A week later, during Thanksgiving, I saw my grandma and showed her my/our finisher's medal. I thanked her for being with me, both in spirit at the race, and in person for one last holiday season. She passed away two months later, but survived three months longer than the doctors said she would. That is what fighting the good fight looks truly like. That is real endurance.

After my 2004 JFK 50, I swore I would never run another ultramarathon ever again. Apparently, never again means 85 more ultras and 15 more marathons in the following decade. In 2010, I returned to the JFK 50 and ran over three hours faster than my time from 2004. I have to admit, when I showed up to that starting line in 2004, little did I know what a wild and crazy adventure that was beginning.

Monday, November 17, 2014

Richmond Marathon- 3:45 Pace Leader

This has been a big year for firsts, and leading the Richmond Marathon 3:45 pace group was again another great new experience. Overall, I must say the Richmond Marathon is one of my favorite races and it has really enabled me to reconnect with a city that was a big part of my youth. Having grown up near Richmond and now revisiting it as a runner, this particular marathon was the ideal place for my first pace leading gig.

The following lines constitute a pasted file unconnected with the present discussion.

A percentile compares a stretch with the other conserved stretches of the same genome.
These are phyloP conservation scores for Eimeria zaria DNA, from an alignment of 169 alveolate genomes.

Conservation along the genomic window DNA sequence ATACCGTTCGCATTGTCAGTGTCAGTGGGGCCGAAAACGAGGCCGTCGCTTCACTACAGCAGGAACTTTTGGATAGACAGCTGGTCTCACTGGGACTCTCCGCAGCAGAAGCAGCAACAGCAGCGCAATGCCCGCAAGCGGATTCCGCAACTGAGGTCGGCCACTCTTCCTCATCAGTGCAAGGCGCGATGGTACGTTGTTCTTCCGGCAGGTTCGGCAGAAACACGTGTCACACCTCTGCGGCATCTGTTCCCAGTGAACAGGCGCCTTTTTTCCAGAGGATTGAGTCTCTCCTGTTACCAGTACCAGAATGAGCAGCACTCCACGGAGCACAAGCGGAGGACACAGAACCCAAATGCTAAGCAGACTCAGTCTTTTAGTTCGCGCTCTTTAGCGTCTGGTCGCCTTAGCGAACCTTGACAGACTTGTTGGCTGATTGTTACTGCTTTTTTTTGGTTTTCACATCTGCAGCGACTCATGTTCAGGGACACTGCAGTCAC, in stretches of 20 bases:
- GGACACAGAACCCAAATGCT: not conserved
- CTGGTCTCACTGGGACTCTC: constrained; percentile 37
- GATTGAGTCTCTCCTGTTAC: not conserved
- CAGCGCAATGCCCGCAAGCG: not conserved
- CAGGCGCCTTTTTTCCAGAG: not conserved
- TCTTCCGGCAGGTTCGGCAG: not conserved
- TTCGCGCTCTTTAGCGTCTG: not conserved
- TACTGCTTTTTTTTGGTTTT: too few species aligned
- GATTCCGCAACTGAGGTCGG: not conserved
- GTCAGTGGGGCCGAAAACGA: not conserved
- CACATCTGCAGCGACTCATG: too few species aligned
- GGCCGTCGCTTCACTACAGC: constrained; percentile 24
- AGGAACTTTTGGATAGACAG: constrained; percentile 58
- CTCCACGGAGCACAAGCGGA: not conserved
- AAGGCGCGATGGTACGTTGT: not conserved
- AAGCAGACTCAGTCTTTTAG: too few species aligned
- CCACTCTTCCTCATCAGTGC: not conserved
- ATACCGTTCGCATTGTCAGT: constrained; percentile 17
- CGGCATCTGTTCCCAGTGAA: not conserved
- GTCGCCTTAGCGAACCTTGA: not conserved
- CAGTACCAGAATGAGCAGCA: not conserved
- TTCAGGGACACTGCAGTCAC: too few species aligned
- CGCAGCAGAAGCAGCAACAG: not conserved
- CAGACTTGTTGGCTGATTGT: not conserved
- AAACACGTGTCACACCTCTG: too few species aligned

The objective of a pace leader is simple. Get as close to your goal time as possible without going over. At the fastest, we would not want to run quicker than 3:43, and at the slowest nothing over 3:45. If our runners wanted to qualify for Boston or get safely under 3:45 for other goal purposes, it was communicated that it was up to them to run ahead of us. That being said, while the ultimate goal is 3:45, we also had to make sure our mile splits also remained consistent throughout the day, as pacing is as much in the process as it is the end result. In my two previous Richmond Marathons, 2010 and 2012, I ran with a friend and my sister, both attempting their first marathons. They would go on to finish in 4:44 and 4:19 respectively, and though I was there to guide them, they were very much in control of the pace.

Race recap:

Despite an ominously chilly forecast, race day weather remained on the more favorable side. It was 18 degrees when I woke up at 5:15am, 27 degrees at the start, and 46 and sunny at the finish. Personally, I was very excited and honored to be a pace leader, and all the e-mails exchanged with runners and my co-pacers really built up some quality energy for race morning.